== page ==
PO  Box 126 Mitcham Vic 3132 ( Victoria, Australia )

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. Galah
Several young Galahs are available from
Burwood Pets & Birds
(03) 9809 1212
Burwood pets & Birds
1415 Toorak Rd Camberwell, 3124
    galah on log Galahs preening
  • An Australian Parrot                                (Click on photos to enlarge)
  • Scientific Name:  Cacatua roseicapilla
  • Sub Species:  Possibly 3
  • Origin / Distribution:  Most of Australia including Tasmania.
  • Habitat In Wild:  Most Australian habitat.  Has benefited by the cultivation of farmland.  Will forage in urban areas, parks and gardens.
  • Status In Wild:  Secure.  One of the most common of the parrots in the wild.  Has adapted well to farming and suburban areas.  Regarded as a pest in some agricultural areas due to the damage Galahs can cause to ripening crops.
  • Status In (Australian) Captivity:  Secure, although not often bred in captivity.  Often kept as a pet or companion bird.
  • Age To Sexual Maturity:  About 3 to 4 years.
  • Lifespan (estimate):  approx. 20 or more years
  • Sexing:  Monomorphic / Dimorphic  Differences are subtle.  Eye colour is a good method.
  • Colour mutations:  Yes
  • Availability:  Bird dealers
  • Temperament:  Kept mostly as a companion bird or pet and not often kept for the purpose of captive breeding.  Most young birds sold are legally trapped wild birds.  Galahs tend to be lazy and can be prone to obesity.  Pairs best kept one pair per aviary.  Some learn to mimic human speech and "talk".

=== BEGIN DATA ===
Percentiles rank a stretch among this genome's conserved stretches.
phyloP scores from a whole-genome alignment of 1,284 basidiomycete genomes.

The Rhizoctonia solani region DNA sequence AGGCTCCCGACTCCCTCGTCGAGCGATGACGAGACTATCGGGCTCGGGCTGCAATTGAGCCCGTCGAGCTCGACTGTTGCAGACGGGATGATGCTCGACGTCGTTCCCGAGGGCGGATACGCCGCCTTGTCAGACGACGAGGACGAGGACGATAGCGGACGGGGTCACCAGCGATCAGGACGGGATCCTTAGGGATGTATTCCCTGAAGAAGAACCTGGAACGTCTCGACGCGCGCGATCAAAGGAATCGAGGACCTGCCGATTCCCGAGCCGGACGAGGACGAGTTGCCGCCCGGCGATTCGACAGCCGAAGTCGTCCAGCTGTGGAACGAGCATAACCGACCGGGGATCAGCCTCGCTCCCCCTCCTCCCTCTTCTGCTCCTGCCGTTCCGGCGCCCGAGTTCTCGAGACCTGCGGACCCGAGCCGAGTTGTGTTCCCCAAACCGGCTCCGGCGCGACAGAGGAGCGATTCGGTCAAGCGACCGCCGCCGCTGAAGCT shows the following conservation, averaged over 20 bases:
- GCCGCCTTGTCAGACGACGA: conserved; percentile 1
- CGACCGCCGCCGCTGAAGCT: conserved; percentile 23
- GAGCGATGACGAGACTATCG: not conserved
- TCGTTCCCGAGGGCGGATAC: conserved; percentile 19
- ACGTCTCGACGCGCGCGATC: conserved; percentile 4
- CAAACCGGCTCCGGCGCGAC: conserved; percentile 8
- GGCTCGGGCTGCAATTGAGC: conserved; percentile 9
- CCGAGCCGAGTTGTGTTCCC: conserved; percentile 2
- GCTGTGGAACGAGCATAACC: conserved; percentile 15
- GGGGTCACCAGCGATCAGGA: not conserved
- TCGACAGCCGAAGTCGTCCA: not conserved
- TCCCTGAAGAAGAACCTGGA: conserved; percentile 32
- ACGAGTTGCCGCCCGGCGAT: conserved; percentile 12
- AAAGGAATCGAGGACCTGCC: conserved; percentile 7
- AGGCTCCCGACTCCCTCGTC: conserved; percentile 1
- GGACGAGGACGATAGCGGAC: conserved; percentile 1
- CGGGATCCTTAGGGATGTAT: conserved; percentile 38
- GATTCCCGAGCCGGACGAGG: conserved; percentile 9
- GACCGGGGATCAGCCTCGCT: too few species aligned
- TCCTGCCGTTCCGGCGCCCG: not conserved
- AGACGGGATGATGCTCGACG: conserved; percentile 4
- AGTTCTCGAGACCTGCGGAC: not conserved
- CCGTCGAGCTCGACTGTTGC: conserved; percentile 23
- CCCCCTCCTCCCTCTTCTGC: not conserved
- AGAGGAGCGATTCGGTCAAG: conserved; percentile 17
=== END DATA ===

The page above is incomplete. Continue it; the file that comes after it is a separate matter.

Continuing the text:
• Cost (Victoria) Per Pair: - Normal colour (Approx.) $60
  • Description Of Adults:
  1. Length: Approx. 300 - 350 mm (or approx. 12 - 14 inches)
  2. Colour ( "normal" colour ): Refer photos above. Hen on nest log.  (Click on photo to enlarge)
  3. Weight: Approx. 300 - 350 gms (or approx. 10 - 12.5 ozs)
Aviary Notes:

Level Of Knowledge Required: Beginner / Intermediate / Advanced / Specialist Breeders Only.

Government Regulations & By-Laws:  Refer to " Government Laws " web page.

Housing Requirements:  Refer to " Housing Birds " web page for general details on the housing of Cockatoos or read on for specific details for this parrot.

An aviary of 4 metres long will allow these birds to be able to get adequate exercise.  The aviary should be about 1.2 to 1.5 metres wide and about 2.1 metres high.  Heavy gauge wire is necessary, preferably galvanized weldmesh.  An aviary of up to 6 or 7 metres long is ideal.

To help relieve boredom and as a way of providing exercise, suitable bird toys can be placed in the aviary.  Most bird toys are designed to be chewed up and will require replacing after the birds have reduced them to splinters.  Aviary breeding birds will enjoy playing with and destroying bird toys just as much as pet birds.

Suitable non-toxic leafy branches can be placed in the aviary for the birds to chew up. This will entertain the birds, help minimize boredom and give the birds some beak exercise. Natural branches can be used for perches. These natural perches will be chewed by the birds and may need to be replaced regularly.